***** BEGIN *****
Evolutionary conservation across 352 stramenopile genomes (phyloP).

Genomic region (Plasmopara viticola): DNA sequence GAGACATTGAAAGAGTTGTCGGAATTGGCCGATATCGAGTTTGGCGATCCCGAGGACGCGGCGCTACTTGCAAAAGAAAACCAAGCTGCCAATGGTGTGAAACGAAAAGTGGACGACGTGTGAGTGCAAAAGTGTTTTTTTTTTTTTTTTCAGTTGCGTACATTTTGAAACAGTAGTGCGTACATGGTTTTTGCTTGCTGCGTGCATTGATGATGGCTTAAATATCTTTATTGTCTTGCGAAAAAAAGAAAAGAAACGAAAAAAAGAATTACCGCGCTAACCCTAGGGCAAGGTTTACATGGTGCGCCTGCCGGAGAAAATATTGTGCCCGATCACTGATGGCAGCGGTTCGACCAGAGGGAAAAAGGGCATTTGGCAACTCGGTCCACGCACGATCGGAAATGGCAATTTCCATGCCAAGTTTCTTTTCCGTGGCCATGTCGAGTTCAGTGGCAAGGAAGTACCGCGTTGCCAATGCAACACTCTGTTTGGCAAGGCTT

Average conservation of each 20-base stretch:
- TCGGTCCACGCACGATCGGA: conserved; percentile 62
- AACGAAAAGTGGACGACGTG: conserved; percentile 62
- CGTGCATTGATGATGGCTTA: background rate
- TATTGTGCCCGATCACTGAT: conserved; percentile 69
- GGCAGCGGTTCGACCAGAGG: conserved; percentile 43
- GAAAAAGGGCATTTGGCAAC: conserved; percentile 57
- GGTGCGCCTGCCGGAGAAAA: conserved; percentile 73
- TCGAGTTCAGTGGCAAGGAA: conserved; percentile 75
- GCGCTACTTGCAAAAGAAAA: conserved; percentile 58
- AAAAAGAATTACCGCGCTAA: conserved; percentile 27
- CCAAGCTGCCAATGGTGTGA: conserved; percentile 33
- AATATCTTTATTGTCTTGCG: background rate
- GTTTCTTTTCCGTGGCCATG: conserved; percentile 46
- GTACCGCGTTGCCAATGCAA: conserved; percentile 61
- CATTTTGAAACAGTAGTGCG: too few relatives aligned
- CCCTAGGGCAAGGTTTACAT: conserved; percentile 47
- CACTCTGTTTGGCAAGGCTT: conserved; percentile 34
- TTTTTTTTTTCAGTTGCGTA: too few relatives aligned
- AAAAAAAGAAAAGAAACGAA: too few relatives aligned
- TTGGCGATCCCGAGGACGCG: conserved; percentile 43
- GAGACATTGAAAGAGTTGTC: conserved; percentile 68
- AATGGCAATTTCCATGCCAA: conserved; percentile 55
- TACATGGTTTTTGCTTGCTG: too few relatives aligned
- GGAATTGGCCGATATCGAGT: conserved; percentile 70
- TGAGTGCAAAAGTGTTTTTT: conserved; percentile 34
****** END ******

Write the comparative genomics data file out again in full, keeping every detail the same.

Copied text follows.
Evolutionary conservation across 352 stramenopile genomes (phyloP).

Genomic region (Plasmopara viticola): DNA sequence GAGACATTGAAAGAGTTGTCGGAATTGGCCGATATCGAGTTTGGCGATCCCGAGGACGCGGCGCTACTTGCAAAAGAAAACCAAGCTGCCAATGGTGTGAAACGAAAAGTGGACGACGTGTGAGTGCAAAAGTGTTTTTTTTTTTTTTTTCAGTTGCGTACATTTTGAAACAGTAGTGCGTACATGGTTTTTGCTTGCTGCGTGCATTGATGATGGCTTAAATATCTTTATTGTCTTGCGAAAAAAAGAAAAGAAACGAAAAAAAGAATTACCGCGCTAACCCTAGGGCAAGGTTTACATGGTGCGCCTGCCGGAGAAAATATTGTGCCCGATCACTGATGGCAGCGGTTCGACCAGAGGGAAAAAGGGCATTTGGCAACTCGGTCCACGCACGATCGGAAATGGCAATTTCCATGCCAAGTTTCTTTTCCGTGGCCATGTCGAGTTCAGTGGCAAGGAAGTACCGCGTTGCCAATGCAACACTCTGTTTGGCAAGGCTT

Average conservation of each 20-base stretch:
- TCGGTCCACGCACGATCGGA: conserved; percentile 62
- AACGAAAAGTGGACGACGTG: conserved; percentile 62
- CGTGCATTGATGATGGCTTA: background rate
- TATTGTGCCCGATCACTGAT: conserved; percentile 69
- GGCAGCGGTTCGACCAGAGG: conserved; percentile 43
- GAAAAAGGGCATTTGGCAAC: conserved; percentile 57
- GGTGCGCCTGCCGGAGAAAA: conserved; percentile 73
- TCGAGTTCAGTGGCAAGGAA: conserved; percentile 75
- GCGCTACTTGCAAAAGAAAA: conserved; percentile 58
- AAAAAGAATTACCGCGCTAA: conserved; percentile 27
- CCAAGCTGCCAATGGTGTGA: conserved; percentile 33
- AATATCTTTATTGTCTTGCG: background rate
- GTTTCTTTTCCGTGGCCATG: conserved; percentile 46
- GTACCGCGTTGCCAATGCAA: conserved; percentile 61
- CATTTTGAAACAGTAGTGCG: too few relatives aligned
- CCCTAGGGCAAGGTTTACAT: conserved; percentile 47
- CACTCTGTTTGGCAAGGCTT: conserved; percentile 34
- TTTTTTTTTTCAGTTGCGTA: too few relatives aligned
- AAAAAAAGAAAAGAAACGAA: too few relatives aligned
- TTGGCGATCCCGAGGACGCG: conserved; percentile 43
- GAGACATTGAAAGAGTTGTC: conserved; percentile 68
- AATGGCAATTTCCATGCCAA: conserved; percentile 55
- TACATGGTTTTTGCTTGCTG: too few relatives aligned
- GGAATTGGCCGATATCGAGT: conserved; percentile 70
- TGAGTGCAAAAGTGTTTTTT: conserved; percentile 34